Senate bid hits snags

BAR HARBOR — A Bar Harbor resident hoping to unseat Sen. Angus King in the U.S. Senate could be disqualified. An opponent is accusing him of collecting fraudulent signatures on his ballot-access petitions.

Max Linn, a financial planner, forced a Republican primary for the chance to challenge King’s seat with state Sen. Eric Brakey, of Auburn, by submitting more than the 2,000 required signatures to Secretary of State Matthew Dunlap last month.

Days later, Brakey’s political director David Boyer filed the challenge with Dunlap’s office hoping to nullify multiple pages of Linn’s signatures.

A hearing on the challenge was held March 29 in Dunlap’s office. Dunlap must file a determination on the challenge by April 5.

Steve Juskewitch, an Ellsworth attorney representing Linn in the challenge, said Linn submitted more than 2,400 signatures, but town clerks threw out around 150 of them, leaving 2,248 signatures.

Hancock County District Attorney Matthew Foster’s name appears on Linn’s petition, but he said during the challenge hearing that he did not sign it.

Forensic document analyst Tiffany Ford, retained by the Brakey campaign for the hearing, analyzed about 100 signatures during the hearing. Ford said some of the signatures were unnatural, which could hint of forgery, according to Boyer.

“You can tell the same person wrote in the date, town and printed name,” Boyer told the Islander Monday. “The whole sheet is pretty suspect when the whole thing is like that.”

If 100 signatures are thrown out, Linn still would have more than the required number of signatures. But if there is evidence of fraud, the Brakey campaign is asking for whole sheets to be thrown out. Boyer said Ford flagged 20-30 pages of petitions, but he did not know exactly how many signatures could be fraudulent.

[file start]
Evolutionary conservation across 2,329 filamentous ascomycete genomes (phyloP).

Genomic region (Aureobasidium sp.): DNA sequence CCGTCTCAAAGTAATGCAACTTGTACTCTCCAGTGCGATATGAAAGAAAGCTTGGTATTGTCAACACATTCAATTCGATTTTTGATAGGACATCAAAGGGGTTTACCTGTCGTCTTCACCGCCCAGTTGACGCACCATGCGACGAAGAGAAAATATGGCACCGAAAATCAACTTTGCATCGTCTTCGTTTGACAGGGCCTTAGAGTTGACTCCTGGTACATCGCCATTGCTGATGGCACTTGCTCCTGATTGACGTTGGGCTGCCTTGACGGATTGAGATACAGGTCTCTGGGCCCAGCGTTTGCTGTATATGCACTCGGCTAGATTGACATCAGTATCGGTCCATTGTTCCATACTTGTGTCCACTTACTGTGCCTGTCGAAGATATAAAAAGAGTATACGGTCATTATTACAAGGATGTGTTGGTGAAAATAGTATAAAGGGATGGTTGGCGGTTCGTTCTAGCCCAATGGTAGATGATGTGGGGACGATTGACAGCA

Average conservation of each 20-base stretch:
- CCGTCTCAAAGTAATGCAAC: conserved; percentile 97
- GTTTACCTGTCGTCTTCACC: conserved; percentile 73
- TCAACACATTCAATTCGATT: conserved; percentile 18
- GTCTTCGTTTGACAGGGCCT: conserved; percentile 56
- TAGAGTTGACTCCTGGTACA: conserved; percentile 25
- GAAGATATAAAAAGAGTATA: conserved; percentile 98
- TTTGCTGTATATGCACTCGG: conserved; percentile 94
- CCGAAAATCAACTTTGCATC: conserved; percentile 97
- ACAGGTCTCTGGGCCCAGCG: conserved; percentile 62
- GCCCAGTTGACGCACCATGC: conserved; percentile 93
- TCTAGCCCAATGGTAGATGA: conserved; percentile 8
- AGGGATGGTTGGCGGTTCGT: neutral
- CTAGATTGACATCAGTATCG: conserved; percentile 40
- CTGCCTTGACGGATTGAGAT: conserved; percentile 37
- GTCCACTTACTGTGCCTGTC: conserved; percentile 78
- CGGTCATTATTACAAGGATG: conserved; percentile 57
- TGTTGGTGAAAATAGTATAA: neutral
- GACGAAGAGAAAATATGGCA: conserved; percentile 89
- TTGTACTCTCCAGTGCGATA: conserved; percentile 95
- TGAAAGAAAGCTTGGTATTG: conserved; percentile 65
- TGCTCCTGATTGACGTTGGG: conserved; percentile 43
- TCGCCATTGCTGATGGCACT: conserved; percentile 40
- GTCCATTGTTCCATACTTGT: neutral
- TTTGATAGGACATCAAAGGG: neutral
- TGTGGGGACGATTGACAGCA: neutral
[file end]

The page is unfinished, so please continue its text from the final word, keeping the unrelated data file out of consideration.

“The fraud doesn’t end at the four corners of the page,” Boyer said.

Linn supporter Brad Littlefield leveled a retaliatory complaint against an unnamed Brakey staffer who notarized signatures, alleging he was convicted of rape in the 1990s. The complaint was withdrawn before the meeting.

According to Journal Tribune reports from 1980, Littlefield, a Sanford city councilor at the time, fraudulently submitted surveys in hopes to influence a change in the city’s charter.

Linn has participated in politics before, running as a third-party gubernatorial candidate in Florida in 2006. Last year, he hosted a Republican potluck and watch party for Donald Trump’s inauguration at a building he owns on Pleasant Street in Bar Harbor. He also runs a website called “Donald Trump Patriots” and aligns with the president on many issues. He wrote a book praising former Democratic President Barack Obama in 2008.

At a press conference in Augusta on Monday, he said he believed the Brakey campaign was behind the fraudulent signatures.

“In my opinion, cowardly Eric Brakey’s campaign sabotaged my campaign by putting names of dead people on my petitions and also forging other names knowing this would undermine my campaign,” he said. “As an established career politician, cowardly Eric Brakey knew the negative press that would be brought upon my campaign.”

A reporter at the press conference asked Linn if he had evidence to support his accusation, but he declined to answer.

Linn also challenged Brakey to what he called the “Be a Man NRA $25,000 Debate Challenge.” Linn announced the challenge while holding a ceremonial check made out to the National Rifle Association, to be donated if Brakey completes the challenge.

“We are challenging him to 16 debates within all 16 counties between now and June 1,” Linn said.

Linn also guaranteed that Dunlap would approve his signatures; then he would beat Brakey and beat King for his Senate seat.

“I stand here today knowing that Secretary Dunlap is going to approve my signatures,” Linn said. “I believe this was the most thorough inspection of petitions and signatures in Maine’s history.”

Linn did not respond to a request for comment.

Samuel Shepherd

Samuel Shepherd

Samuel Shepherd is a University of Maine graduate and a former Bar Harbor reporter for the Mount Desert Islander.
Samuel Shepherd

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